Guest Post by Lori Verni-Fogarsi
“The Nitty Gritty Process of Being an Author”
By Lori Verni-Fogarsi, author of “Momnesia”
What kind of a title is that? For heaven’s sake! It sounds as if being an author is nitty. And gritty! Which it both is and isn’t. The truth is, if your goal is to have strangers read your book and have it be successful, there is far more involved than the pleasure of writing.
Everywhere I go, I meet people that say, “You’re a published author? Omigod! I have a great idea for a novel but can’t get around to writing it!” (This is largely because everyone I come across gets a bookmark foisted on them.) My advice? Just write it. Don’t worry about what you’re going to do with it later. Get your story out of your head and into the computer.
They look at me dubiously. “But how am I going to get it published?” My answer? “If you don’t write it, it can never be published.”
The next step is to be a cruel and brutal monster against your own work. How many words is it? More than 90,000? It’s too long. When I first finished “Momnesia,” it was 130,000 words and rest assured, finding 40,000 words to cut was extremely painful, yet necessary. Along the way, I did my spelling and punctuation corrections, and formatting.
Moving on, it’s time to let someone else mess with your work. And I don’t mean your mother, sister, or husband—not even if they’re an editor. I mean an impartial professional who has no personal stake in your life. Who will tell you if something stinks and praise you if it sings. Who knows that Roller Blades is supposed to be capitalized, and is not afraid to tell you that almost ALL of your parentheses need to be removed. They will identify characters that need development, inconsistencies in the timeline, and redundancies that cause readers to glaze over. Pay them. It’s worth it.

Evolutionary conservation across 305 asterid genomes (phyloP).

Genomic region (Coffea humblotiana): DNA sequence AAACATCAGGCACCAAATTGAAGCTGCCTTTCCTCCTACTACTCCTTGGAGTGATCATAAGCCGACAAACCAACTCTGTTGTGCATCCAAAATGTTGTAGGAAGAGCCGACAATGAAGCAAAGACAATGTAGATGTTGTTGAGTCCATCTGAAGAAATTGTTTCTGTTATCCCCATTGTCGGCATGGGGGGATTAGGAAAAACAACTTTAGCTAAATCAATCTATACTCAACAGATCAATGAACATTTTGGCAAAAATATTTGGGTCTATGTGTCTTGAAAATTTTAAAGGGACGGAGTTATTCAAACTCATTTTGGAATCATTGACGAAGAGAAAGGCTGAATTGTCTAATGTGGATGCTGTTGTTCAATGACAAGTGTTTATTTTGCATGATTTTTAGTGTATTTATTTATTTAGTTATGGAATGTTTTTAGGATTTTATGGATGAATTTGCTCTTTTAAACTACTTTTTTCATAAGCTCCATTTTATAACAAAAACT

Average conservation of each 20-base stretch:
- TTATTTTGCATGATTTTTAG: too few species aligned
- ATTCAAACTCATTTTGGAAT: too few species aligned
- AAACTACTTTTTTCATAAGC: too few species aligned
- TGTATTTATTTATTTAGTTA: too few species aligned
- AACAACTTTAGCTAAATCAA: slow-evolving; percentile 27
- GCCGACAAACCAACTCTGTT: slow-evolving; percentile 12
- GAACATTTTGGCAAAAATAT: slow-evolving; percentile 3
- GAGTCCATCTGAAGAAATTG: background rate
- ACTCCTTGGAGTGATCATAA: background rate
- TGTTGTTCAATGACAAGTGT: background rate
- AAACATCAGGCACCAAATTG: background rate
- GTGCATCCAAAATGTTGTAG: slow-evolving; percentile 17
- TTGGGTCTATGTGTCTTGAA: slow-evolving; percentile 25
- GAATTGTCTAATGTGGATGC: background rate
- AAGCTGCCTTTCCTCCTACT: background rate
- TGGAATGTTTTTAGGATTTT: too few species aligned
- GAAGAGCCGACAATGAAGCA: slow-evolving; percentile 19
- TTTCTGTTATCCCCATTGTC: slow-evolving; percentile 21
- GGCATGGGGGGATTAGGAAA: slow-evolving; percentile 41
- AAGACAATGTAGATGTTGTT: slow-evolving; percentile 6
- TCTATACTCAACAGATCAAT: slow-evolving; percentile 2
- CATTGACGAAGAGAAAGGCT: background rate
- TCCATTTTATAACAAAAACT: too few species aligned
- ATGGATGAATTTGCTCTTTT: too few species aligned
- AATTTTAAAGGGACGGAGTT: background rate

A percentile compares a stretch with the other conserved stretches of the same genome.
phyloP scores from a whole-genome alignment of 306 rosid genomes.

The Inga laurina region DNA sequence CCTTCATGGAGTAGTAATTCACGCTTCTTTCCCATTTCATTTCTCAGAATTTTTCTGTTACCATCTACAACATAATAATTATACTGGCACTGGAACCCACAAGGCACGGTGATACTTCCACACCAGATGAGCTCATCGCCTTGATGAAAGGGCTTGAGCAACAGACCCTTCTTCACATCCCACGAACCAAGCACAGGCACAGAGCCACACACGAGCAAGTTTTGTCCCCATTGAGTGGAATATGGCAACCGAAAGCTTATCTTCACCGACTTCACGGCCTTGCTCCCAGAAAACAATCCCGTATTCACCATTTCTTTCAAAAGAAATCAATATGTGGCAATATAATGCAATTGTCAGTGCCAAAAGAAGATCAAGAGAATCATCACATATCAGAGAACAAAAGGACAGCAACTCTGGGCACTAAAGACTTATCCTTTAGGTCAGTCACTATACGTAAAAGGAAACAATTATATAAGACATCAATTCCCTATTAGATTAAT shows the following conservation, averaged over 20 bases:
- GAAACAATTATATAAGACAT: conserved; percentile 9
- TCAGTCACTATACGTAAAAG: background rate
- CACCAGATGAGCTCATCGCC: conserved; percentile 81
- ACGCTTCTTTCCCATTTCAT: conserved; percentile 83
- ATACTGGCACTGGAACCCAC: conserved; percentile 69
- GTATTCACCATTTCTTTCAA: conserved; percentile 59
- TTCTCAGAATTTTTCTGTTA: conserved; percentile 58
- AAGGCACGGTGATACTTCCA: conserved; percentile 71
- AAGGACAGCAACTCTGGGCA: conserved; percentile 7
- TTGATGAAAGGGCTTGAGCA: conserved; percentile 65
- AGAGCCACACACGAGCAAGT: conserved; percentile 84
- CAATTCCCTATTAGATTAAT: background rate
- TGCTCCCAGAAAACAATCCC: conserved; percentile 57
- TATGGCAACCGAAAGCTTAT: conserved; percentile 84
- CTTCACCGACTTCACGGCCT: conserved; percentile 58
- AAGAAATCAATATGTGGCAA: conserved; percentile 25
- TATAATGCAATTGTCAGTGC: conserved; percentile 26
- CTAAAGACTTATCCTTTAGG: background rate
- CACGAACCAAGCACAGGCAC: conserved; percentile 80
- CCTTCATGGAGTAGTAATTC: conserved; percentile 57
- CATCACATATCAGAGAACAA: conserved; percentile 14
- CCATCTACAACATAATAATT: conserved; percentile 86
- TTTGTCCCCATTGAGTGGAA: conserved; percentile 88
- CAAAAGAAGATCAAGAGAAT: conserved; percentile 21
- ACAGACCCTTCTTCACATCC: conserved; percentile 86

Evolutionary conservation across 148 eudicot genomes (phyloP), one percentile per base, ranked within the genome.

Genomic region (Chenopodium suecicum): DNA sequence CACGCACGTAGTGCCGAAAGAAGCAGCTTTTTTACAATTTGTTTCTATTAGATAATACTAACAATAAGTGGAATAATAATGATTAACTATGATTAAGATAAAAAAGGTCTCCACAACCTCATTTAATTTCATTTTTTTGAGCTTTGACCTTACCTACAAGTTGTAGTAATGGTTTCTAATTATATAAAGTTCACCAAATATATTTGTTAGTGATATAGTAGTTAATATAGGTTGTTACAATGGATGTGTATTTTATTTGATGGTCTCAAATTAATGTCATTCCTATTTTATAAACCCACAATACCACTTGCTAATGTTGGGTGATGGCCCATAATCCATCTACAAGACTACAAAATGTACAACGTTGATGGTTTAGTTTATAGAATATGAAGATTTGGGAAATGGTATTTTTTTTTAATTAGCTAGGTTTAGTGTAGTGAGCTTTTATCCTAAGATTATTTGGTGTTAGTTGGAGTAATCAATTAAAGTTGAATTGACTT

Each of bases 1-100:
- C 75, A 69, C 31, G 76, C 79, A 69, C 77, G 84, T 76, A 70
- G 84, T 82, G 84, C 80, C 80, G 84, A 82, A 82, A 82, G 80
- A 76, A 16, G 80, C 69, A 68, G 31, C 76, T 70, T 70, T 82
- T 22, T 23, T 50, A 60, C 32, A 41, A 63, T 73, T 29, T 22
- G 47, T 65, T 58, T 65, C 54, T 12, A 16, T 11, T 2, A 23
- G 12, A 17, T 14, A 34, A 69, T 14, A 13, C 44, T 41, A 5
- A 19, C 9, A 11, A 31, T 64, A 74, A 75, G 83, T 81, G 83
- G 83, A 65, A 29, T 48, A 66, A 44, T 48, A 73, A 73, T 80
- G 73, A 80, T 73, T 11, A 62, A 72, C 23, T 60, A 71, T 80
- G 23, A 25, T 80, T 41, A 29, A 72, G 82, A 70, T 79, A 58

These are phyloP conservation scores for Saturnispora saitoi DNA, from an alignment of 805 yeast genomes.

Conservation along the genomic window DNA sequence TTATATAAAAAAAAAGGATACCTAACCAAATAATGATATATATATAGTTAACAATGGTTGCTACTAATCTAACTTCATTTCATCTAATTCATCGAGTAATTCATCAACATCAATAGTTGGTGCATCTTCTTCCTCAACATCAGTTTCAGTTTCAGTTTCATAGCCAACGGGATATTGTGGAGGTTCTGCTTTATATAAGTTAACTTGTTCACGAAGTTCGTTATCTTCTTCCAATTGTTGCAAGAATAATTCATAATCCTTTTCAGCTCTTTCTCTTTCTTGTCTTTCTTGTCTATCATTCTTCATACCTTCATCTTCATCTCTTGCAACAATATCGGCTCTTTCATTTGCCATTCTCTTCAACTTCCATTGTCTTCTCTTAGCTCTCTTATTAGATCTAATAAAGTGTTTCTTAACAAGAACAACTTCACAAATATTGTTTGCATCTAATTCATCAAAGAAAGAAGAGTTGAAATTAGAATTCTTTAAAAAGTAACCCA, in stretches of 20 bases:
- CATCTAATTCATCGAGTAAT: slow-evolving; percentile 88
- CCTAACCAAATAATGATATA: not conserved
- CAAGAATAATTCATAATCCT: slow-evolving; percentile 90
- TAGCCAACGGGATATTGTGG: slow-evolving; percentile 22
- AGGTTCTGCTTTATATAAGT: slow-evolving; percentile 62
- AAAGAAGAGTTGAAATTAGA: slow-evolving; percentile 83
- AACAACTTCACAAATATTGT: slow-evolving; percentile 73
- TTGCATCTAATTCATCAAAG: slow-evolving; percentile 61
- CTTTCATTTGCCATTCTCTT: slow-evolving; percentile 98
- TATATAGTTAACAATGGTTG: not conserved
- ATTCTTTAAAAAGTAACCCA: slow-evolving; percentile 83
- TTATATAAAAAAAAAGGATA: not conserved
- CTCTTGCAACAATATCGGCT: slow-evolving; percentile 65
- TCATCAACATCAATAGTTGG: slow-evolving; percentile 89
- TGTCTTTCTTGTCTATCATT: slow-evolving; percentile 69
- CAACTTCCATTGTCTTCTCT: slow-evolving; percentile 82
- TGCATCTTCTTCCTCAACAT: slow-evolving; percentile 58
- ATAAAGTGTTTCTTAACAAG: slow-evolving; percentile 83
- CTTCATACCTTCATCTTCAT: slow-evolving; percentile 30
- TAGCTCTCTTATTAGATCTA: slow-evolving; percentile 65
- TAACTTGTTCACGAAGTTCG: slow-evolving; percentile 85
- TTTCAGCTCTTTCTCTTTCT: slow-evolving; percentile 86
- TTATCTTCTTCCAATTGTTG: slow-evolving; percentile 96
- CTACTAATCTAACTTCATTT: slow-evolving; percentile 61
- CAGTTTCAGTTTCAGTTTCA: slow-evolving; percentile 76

Here is the point where I could easily launch into a series of additional articles: Whether to seek an agent or self-publish, unusual aspects to keep in mind for your book’s cover, the roles of additional professionals, the marketing you’ll have to do. How to make your book stand out as the professional, highly readable work that it is (as opposed to an unedited, too long thing that people may read once but will never recommend).
One of the most common questions people ask is, “How long did the process take?” “Momnesia” took me a year to write, a year to edit, and a year to launch. As of the writing of this article, its success is still to be measured (release date was 3/16/12 in paperback and Kindle). “Everything You Need to Know About House Training Puppies and Adult Dogs” took two years. It was published in 2005 and I still receive a decent royalty check every quarter.
I hope you’ve enjoyed these tips! I invite you to join me on Facebook (www.facebook.com/LoriTheAuthor), and find additional resources on my website, (www.LoriTheAuthor.com). Happy authoring!
P.S: This article was 868 words. Too long! See? I had to edit it to a length that people will have time to read—all 526 words of it! (Um, perhaps still a teeny bit too long.)
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